Gyotaku (Japanese 魚拓, from gyo "fish" (say “joe”) + taku "rubbing") is the traditional Japanese method of printing fish, a practice which dates back to the mid-1800s. It is believed that fishermen used the prints to record their catches to enable competition between remote fishing campsites. It has become an art form of its own. Paint or Ink is applied directly to a fresh fish and Impressions (prints, rubbings) are made. Much like Batik, imperfections are a part of the process.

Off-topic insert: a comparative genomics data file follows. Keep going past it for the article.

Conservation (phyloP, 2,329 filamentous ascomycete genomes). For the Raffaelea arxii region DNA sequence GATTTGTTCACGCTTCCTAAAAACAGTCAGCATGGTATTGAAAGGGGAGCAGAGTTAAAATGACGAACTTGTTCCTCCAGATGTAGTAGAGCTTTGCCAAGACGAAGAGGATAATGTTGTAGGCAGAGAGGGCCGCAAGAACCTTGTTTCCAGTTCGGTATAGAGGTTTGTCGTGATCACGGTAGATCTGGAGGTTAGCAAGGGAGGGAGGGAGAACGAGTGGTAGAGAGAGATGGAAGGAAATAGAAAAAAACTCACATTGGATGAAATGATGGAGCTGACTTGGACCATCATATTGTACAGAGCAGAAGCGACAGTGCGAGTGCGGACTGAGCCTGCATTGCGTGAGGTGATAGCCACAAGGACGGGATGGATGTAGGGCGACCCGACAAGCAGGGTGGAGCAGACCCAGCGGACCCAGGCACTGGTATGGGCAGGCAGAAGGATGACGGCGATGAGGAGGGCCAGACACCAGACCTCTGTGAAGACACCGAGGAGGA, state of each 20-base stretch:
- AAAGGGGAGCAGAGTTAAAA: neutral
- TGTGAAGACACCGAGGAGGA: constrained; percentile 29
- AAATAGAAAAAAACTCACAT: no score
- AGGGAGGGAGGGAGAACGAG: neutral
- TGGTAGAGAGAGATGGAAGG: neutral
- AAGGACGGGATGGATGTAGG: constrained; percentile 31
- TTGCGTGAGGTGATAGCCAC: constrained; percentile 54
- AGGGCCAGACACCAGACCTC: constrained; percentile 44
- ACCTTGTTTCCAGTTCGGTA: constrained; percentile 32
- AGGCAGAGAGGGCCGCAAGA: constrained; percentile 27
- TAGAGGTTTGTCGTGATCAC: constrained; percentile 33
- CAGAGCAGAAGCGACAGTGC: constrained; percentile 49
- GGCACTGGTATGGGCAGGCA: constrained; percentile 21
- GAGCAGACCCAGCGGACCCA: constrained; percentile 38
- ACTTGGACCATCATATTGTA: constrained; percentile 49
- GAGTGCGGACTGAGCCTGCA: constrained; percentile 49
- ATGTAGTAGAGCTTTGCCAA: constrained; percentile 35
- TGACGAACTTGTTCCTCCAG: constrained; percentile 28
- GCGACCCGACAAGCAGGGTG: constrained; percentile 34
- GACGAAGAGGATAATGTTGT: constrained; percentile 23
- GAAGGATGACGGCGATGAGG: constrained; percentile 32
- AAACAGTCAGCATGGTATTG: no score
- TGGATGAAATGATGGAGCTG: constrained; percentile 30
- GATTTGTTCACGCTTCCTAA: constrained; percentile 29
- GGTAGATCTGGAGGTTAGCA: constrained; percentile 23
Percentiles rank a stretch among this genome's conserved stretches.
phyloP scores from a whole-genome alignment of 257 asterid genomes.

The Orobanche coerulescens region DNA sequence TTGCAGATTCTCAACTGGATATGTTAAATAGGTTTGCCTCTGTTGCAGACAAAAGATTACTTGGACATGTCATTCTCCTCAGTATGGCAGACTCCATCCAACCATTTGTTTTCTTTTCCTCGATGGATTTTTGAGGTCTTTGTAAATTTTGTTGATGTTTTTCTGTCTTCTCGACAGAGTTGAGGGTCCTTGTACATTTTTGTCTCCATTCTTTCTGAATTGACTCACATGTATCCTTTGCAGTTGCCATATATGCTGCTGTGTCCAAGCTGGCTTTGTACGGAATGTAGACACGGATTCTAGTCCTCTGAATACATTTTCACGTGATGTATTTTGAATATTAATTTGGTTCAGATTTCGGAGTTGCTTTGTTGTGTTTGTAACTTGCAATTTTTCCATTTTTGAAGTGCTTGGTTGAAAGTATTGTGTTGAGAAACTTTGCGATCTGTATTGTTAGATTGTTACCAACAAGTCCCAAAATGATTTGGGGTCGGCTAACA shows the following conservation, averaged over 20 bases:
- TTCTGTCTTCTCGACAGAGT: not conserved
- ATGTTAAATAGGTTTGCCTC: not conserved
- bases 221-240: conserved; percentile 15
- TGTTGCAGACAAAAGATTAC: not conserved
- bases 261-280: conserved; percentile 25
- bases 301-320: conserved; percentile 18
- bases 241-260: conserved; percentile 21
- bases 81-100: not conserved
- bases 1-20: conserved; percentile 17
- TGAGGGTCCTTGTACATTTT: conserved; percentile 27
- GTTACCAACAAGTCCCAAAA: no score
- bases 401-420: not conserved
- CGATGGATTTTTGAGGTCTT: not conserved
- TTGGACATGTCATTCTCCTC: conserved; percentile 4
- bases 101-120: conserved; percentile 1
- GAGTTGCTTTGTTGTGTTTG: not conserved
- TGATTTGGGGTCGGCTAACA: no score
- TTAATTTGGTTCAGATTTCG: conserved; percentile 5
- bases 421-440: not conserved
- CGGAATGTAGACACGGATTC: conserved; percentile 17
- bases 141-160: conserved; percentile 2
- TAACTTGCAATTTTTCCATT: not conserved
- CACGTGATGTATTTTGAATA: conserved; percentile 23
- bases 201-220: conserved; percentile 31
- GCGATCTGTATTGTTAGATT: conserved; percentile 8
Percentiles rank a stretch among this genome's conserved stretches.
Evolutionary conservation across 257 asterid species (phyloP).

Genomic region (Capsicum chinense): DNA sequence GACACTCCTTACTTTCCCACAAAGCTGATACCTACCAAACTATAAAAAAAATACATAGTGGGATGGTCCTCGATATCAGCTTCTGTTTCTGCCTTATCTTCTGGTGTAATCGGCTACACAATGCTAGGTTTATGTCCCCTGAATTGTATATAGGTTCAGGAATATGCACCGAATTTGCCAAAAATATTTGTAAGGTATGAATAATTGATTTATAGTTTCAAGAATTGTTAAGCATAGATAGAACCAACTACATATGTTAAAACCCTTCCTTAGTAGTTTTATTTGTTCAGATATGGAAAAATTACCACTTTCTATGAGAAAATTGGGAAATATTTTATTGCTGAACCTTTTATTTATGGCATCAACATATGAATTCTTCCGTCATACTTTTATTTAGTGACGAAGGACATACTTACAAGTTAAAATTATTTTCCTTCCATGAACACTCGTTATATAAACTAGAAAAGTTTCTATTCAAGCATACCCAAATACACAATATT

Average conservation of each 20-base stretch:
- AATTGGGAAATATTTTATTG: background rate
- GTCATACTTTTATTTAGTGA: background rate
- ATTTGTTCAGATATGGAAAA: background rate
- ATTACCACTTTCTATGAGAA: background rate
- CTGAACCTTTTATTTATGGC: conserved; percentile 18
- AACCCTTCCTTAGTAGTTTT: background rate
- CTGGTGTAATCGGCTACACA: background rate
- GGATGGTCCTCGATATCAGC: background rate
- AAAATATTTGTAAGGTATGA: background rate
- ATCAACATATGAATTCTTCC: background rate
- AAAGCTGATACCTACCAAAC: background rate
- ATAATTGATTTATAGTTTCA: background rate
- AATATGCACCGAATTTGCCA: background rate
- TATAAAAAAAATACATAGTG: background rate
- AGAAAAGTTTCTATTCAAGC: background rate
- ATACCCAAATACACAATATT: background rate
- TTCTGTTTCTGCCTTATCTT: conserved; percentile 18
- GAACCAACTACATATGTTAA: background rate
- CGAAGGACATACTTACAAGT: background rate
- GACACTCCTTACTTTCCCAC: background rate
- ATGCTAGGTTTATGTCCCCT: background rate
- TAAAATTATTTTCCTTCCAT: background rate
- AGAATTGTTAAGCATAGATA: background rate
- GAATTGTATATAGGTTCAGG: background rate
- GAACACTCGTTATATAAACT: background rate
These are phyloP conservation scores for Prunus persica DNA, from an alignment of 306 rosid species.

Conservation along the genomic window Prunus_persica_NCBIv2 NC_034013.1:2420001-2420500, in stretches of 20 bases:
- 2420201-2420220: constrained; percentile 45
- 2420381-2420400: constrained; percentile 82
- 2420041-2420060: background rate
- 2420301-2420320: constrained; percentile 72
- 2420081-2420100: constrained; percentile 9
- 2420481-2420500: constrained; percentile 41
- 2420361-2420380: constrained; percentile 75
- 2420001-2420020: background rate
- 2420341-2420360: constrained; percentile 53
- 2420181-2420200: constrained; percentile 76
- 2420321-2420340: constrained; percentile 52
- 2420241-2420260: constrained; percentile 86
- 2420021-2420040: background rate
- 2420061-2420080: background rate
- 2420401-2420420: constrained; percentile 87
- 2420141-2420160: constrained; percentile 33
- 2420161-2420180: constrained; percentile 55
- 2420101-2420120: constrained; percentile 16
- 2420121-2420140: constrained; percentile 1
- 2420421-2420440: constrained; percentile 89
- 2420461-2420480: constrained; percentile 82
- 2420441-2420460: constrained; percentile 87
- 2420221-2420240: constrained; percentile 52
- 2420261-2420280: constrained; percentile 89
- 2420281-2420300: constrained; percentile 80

This fish was printed in the indirect method. Silk is glued to the real fish and ink is dabbed onto the silk using silk and raw cotton tampos, creating an Impression (rubbing, print) of the fish. It is a very time consuming process but achieves the highest level of detail from the fish.
This fish was caught by Ange Harcelrode on the Chesapeake Bay. It was a fat fall fish.
Original is sold.
Art Quality Giclee Prints and Stretched Canvases are sold below. This is a sampling of what we have to offer. Call for more options.